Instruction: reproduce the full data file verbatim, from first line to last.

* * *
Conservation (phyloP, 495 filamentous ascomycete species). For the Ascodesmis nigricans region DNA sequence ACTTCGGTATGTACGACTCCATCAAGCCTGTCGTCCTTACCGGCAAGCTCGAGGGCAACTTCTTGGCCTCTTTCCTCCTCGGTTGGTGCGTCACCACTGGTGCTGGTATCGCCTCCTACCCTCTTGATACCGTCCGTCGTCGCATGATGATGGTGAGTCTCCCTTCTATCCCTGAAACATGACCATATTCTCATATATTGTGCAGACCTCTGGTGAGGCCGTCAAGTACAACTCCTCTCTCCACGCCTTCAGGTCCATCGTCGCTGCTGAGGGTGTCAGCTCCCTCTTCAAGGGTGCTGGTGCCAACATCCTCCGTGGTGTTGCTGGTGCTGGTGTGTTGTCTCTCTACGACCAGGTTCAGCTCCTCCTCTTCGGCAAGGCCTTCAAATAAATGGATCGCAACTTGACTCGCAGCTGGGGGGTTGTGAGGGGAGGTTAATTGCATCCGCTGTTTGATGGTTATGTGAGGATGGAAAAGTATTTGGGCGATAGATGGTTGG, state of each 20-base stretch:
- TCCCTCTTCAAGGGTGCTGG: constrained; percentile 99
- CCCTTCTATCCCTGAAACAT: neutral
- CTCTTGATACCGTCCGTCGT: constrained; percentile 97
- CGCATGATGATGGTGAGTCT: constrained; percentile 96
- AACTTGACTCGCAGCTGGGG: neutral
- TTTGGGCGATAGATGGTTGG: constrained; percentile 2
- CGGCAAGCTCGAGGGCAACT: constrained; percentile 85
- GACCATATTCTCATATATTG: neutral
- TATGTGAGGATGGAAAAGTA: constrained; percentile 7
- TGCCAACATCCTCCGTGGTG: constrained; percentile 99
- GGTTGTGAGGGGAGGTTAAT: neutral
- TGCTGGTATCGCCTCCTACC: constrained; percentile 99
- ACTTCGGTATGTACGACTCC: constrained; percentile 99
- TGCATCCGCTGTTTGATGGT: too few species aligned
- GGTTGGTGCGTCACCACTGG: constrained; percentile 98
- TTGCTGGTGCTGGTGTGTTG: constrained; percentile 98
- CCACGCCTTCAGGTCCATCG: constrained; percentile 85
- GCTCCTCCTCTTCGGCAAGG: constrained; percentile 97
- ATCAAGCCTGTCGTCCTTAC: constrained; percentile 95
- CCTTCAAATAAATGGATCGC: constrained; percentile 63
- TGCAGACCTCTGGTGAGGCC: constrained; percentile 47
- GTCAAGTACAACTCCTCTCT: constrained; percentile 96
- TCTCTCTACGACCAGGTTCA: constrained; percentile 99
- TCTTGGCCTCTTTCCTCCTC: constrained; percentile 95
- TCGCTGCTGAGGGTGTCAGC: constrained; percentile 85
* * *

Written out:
Conservation (phyloP, 495 filamentous ascomycete species). For the Ascodesmis nigricans region DNA sequence ACTTCGGTATGTACGACTCCATCAAGCCTGTCGTCCTTACCGGCAAGCTCGAGGGCAACTTCTTGGCCTCTTTCCTCCTCGGTTGGTGCGTCACCACTGGTGCTGGTATCGCCTCCTACCCTCTTGATACCGTCCGTCGTCGCATGATGATGGTGAGTCTCCCTTCTATCCCTGAAACATGACCATATTCTCATATATTGTGCAGACCTCTGGTGAGGCCGTCAAGTACAACTCCTCTCTCCACGCCTTCAGGTCCATCGTCGCTGCTGAGGGTGTCAGCTCCCTCTTCAAGGGTGCTGGTGCCAACATCCTCCGTGGTGTTGCTGGTGCTGGTGTGTTGTCTCTCTACGACCAGGTTCAGCTCCTCCTCTTCGGCAAGGCCTTCAAATAAATGGATCGCAACTTGACTCGCAGCTGGGGGGTTGTGAGGGGAGGTTAATTGCATCCGCTGTTTGATGGTTATGTGAGGATGGAAAAGTATTTGGGCGATAGATGGTTGG, state of each 20-base stretch:
- TCCCTCTTCAAGGGTGCTGG: constrained; percentile 99
- CCCTTCTATCCCTGAAACAT: neutral
- CTCTTGATACCGTCCGTCGT: constrained; percentile 97
- CGCATGATGATGGTGAGTCT: constrained; percentile 96
- AACTTGACTCGCAGCTGGGG: neutral
- TTTGGGCGATAGATGGTTGG: constrained; percentile 2
- CGGCAAGCTCGAGGGCAACT: constrained; percentile 85
- GACCATATTCTCATATATTG: neutral
- TATGTGAGGATGGAAAAGTA: constrained; percentile 7
- TGCCAACATCCTCCGTGGTG: constrained; percentile 99
- GGTTGTGAGGGGAGGTTAAT: neutral
- TGCTGGTATCGCCTCCTACC: constrained; percentile 99
- ACTTCGGTATGTACGACTCC: constrained; percentile 99
- TGCATCCGCTGTTTGATGGT: too few species aligned
- GGTTGGTGCGTCACCACTGG: constrained; percentile 98
- TTGCTGGTGCTGGTGTGTTG: constrained; percentile 98
- CCACGCCTTCAGGTCCATCG: constrained; percentile 85
- GCTCCTCCTCTTCGGCAAGG: constrained; percentile 97
- ATCAAGCCTGTCGTCCTTAC: constrained; percentile 95
- CCTTCAAATAAATGGATCGC: constrained; percentile 63
- TGCAGACCTCTGGTGAGGCC: constrained; percentile 47
- GTCAAGTACAACTCCTCTCT: constrained; percentile 96
- TCTCTCTACGACCAGGTTCA: constrained; percentile 99
- TCTTGGCCTCTTTCCTCCTC: constrained; percentile 95
- TCGCTGCTGAGGGTGTCAGC: constrained; percentile 85